Although the model has yet to make an impact in the UK, it implies a much greater role for formulation-based categorisation of mental distress. Good Practice Guidelines on the use of psychological formulation
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Division of Clinical Psychology
1.

Best practice psychological formulation is a highly skilled process that combines scientific principles with intuition and reflectiveness. It serves a range of purposes in psychological work with individuals, carers, teams and organisations, and has the potential to enhance core aspects of clinical work across roles and specialties. It helps to ensure that our interventions are evidence-based by linking theory with practice. It can be seen as a prime example of level 3 skills inaction. A distinguishing characteristic of psychological formulation is its sophisticated,

multiple-model perspective which integrates theory and evidence from psychological, biological, social/societal, and cultural domains through a shared understanding of their personal meaning to the service user. Clinical psychologists receive the most in-depth training in formulation, and are well-placed to promote its use through practice, teaching, supervision, consultancy and research.
4.
Emerging evidence suggests that formulation is highly valued by other MDT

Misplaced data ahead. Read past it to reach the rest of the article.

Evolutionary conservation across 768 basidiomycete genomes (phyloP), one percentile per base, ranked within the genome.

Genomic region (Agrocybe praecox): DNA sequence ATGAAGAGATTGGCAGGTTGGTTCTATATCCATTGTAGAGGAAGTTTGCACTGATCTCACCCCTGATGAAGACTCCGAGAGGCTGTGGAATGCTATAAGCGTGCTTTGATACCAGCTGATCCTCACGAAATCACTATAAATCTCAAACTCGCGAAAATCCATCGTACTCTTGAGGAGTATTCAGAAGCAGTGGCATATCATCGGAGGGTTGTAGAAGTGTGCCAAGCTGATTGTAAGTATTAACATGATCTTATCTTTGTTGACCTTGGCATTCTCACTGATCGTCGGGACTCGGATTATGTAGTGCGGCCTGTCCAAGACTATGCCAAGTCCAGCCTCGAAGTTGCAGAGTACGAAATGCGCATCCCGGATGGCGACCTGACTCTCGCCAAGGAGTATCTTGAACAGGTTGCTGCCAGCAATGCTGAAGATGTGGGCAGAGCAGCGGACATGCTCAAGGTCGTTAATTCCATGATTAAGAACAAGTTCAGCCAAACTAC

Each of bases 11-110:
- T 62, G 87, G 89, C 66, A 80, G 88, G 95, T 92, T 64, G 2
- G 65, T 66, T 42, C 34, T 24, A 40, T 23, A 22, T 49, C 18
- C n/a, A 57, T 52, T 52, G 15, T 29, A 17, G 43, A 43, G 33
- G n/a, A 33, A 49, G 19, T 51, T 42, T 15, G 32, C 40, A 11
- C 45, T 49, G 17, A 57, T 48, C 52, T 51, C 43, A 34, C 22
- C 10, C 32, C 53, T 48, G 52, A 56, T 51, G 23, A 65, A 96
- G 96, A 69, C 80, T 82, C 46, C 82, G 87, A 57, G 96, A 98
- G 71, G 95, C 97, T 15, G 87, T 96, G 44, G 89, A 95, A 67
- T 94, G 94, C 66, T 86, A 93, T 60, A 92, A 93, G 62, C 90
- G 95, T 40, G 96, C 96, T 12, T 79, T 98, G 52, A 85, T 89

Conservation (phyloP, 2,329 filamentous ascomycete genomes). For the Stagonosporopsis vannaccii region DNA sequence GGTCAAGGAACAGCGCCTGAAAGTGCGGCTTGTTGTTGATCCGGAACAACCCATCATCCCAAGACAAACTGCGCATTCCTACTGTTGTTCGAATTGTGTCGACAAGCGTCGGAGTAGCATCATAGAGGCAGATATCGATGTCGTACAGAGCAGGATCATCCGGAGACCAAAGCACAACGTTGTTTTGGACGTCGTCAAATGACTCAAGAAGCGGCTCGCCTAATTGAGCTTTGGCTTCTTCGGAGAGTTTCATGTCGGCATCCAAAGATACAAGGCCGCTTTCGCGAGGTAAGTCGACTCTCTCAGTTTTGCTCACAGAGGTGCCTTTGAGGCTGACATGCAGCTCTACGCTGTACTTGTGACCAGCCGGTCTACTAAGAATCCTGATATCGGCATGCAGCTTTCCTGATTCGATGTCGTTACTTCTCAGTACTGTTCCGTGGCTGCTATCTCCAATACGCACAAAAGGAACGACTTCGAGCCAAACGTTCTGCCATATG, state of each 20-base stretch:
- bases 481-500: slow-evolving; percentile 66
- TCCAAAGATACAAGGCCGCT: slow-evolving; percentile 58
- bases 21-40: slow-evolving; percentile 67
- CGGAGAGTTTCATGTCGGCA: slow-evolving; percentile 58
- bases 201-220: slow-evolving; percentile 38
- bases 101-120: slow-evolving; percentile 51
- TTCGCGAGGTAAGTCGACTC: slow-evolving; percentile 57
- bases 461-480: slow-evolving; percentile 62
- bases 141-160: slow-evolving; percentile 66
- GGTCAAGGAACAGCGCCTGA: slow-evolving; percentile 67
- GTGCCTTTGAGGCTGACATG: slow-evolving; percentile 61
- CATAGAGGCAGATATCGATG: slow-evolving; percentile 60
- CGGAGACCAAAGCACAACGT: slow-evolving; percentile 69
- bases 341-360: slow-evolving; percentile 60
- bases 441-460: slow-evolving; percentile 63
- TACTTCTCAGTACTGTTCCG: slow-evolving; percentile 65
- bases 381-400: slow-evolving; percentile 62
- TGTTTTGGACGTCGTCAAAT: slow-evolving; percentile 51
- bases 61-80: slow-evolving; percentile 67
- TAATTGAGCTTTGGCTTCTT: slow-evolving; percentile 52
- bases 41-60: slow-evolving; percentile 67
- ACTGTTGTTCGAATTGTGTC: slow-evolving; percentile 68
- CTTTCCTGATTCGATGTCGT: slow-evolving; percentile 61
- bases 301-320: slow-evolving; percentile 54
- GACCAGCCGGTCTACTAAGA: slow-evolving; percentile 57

members. Further research into the impact of formulation on team functioning and on the quality of care is needed.
5.
Formulation also has the potential to promote collaborative work with service users by enhancing the therapeutic relationship and increasing their sense of meaning,
agency and hope. More research is needed into service user and carer experiences of formulation in order to ensure that it is used sensitively, respectfully and productively. Formulation can facilitate culture change by promoting a more psychosocial perspective in services as a whole. New evidence about common psychosocial causal factors across psychiatric diagnostic categories suggests the potential for formulation to take a more central role in mental health settings, including the development of formulation-based categorisation systems. Although much of the theory and research on which formulation draws is firmly established, to date there is only limited evidence to support it as a specific intervention in its own right. This is a significant gap that needs to be filled.
8.

Culturally-sensitive formulation is another underdeveloped area which is ripe for research. This, along with other aspects of formulation, is recommended for clinical psychology trainees doctoral projects. Clinical psychologists need to ensure that formulation has a central place in electronic records so that it can be integrated into care packages and pathways. The checklists in this document are recommended as a means of enhancing good practice in clinical work, training, supervision, consultancy, audit and research in the field of formulation.